Casey Kenney had arguably his best UFC showing yet on Saturday when he vanquished Louis Smolka in the first round of their UFC Las Vegas bantamweight scrap. Kenney submitted Smolka, a former top-10 flyweight, with a one-arm guillotine choke at the 3:03 mark of the bout. Kenney improved to 3-1 in the UFC and 14-2-1 overall.
“I came out of that one pretty injury-free, and I’m feeling on top of the world,” Kenney told MMASucka.
Kenney softened Smolka up with his stand-up game, appearing to stun him with a combination. Smolka then shot in for a takedown, where Kenney was waiting to sink in a choke.
For Kenney, the patience he exercised in his stand-up was a focus heading into the bout after he suffered the first decisive loss of his career to Merab Dvalishvili.
“I just kind of got lost in the Merab fight trying to take his head off and not being a complete mixed martial artist and smart fighter, which I am,” Kenney said. “I just took my time and hit a reset button and came back. It’s stuff I knew and skills I’ve already had. I just needed my mind and body to do as one.”
Kenney said he wasn’t tried to kill Smolka with every punch. Instead, he was just trying to touch him. And as a result, he got the job done.
Kenney now claims UFC wins over Smolka, former UFC flyweight title challenger Ray Borg and now-NEF lightweight champion Manny Bermudez. He and Bermudez shared their encounter at bantamweight.
Kenney is no stranger to regional circuit gold himself. He defeated current UFC flyweight Brandon Royval for the LFA interim flyweight belt and knocked out Vincent Cachero for the promotion’s interim bantamweight title.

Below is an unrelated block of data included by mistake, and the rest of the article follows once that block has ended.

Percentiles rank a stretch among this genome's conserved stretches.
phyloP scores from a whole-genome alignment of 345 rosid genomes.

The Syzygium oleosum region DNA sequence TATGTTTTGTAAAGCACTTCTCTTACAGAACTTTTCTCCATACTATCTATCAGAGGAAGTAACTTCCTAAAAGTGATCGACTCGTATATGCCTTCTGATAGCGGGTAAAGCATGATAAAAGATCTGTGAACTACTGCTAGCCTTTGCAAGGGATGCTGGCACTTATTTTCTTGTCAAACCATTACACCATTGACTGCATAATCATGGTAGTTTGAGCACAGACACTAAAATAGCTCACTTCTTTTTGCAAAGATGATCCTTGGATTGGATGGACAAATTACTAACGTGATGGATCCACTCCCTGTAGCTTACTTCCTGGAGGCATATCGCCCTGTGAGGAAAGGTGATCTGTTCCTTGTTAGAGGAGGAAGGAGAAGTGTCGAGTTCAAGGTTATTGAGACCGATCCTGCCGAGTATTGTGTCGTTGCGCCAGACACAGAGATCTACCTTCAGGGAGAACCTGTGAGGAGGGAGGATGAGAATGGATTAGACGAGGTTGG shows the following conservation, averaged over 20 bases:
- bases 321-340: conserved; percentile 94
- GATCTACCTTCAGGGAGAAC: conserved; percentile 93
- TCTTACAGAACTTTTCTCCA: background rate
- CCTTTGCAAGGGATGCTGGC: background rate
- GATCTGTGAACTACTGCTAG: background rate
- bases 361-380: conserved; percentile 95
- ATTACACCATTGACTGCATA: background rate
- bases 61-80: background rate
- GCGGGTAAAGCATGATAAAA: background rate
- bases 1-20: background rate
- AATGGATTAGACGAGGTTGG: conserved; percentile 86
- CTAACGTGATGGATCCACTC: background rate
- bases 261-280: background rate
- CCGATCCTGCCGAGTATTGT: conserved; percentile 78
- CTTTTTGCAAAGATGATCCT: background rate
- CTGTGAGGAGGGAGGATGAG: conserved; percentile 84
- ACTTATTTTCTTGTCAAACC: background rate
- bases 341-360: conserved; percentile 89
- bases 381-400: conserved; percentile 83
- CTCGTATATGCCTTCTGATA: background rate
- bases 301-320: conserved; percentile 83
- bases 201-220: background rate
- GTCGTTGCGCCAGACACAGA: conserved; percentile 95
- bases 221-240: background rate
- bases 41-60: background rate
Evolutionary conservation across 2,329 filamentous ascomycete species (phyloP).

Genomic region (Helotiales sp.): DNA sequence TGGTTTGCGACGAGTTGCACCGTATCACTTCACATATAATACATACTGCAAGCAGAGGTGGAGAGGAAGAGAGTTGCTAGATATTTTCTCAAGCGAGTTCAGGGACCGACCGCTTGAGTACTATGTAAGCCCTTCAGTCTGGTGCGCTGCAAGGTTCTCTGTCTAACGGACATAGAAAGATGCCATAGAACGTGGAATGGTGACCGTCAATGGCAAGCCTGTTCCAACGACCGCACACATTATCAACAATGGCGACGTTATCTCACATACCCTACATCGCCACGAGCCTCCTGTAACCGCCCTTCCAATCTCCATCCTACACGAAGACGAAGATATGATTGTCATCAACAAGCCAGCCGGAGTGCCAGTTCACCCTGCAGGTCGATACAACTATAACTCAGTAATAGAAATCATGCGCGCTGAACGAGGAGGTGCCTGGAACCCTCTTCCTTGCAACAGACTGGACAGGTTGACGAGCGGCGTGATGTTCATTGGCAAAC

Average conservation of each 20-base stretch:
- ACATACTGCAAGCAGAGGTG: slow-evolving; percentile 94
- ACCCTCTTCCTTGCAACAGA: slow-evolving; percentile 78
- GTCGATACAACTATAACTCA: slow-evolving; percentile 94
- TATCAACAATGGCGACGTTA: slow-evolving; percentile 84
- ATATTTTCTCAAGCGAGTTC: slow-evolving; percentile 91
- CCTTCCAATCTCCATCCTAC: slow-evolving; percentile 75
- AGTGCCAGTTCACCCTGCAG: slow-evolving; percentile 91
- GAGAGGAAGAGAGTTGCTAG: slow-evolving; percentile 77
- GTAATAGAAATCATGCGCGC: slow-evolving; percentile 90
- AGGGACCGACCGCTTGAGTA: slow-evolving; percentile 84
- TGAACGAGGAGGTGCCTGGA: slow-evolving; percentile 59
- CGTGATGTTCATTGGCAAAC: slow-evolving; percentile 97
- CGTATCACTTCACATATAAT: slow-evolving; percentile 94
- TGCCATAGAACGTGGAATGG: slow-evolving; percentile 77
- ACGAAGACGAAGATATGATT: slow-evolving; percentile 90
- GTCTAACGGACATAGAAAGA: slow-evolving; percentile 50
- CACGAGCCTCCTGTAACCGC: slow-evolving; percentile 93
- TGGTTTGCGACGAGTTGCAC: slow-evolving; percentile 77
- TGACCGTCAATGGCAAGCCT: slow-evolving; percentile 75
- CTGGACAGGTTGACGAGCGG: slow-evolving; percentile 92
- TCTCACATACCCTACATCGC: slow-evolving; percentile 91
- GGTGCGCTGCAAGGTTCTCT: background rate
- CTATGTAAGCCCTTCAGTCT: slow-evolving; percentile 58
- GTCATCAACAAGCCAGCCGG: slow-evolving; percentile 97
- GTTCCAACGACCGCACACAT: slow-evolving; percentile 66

Kenney’s four-fight UFC stint has all been at bantamweight. While the flyweight division looks to be in better shape than when he made his promotional debut in March 2019, Kenney intends to remain at 135.
“I’ve focused on getting bigger and stronger,” he explained. “This fight, I walked into the Octagon eight pounds bigger than I have the past two times. So, that was huge for me. Especially facing guys like Merab. I’m a full bantamweight now. Maybe if in the future, if something happens and there are bigger fights down there. But bantamweight is one of the hottest divisions right now, and that’s what I want to be a part of.”
Kenney got the call to fight Smolka 10 days before the May 30 bout. However, the coronavirus-shortened training camp was beneficial for Kenney, he said. Not constantly performing wrestling and striking drills allowed him to fill out for the bantamweight class better. Instead, he focused on shadow boxing, running and keeping his cardio and speed up.
“For some people, [a short notice fight] is their worst nightmare,” Kenney said. “Me, I’ve stayed ready for a long time. It’s the way I got into the UFC. I had to take short notice fights, and I’ve excelled. I’ve had some of my best performances in short-notice fights. That confidence just carried on. And now, a short fight doesn’t scare me at all. I almost want a short notice fight.”
Kenney is looking to get back into the Octagon before August. A ranked or unranked opponent doesn’t matter to him. He said he’d be down to head to Fight Island if the UFC is in need of an American fighter, as there are some internationals who can’t make it to Las Vegas due to coronavirus-related travel restrictions.
“I’ll let everybody else have some fun for a second. I can still make it to Vegas. Give it a couple of months and see how things go, and then bring me out to the island.”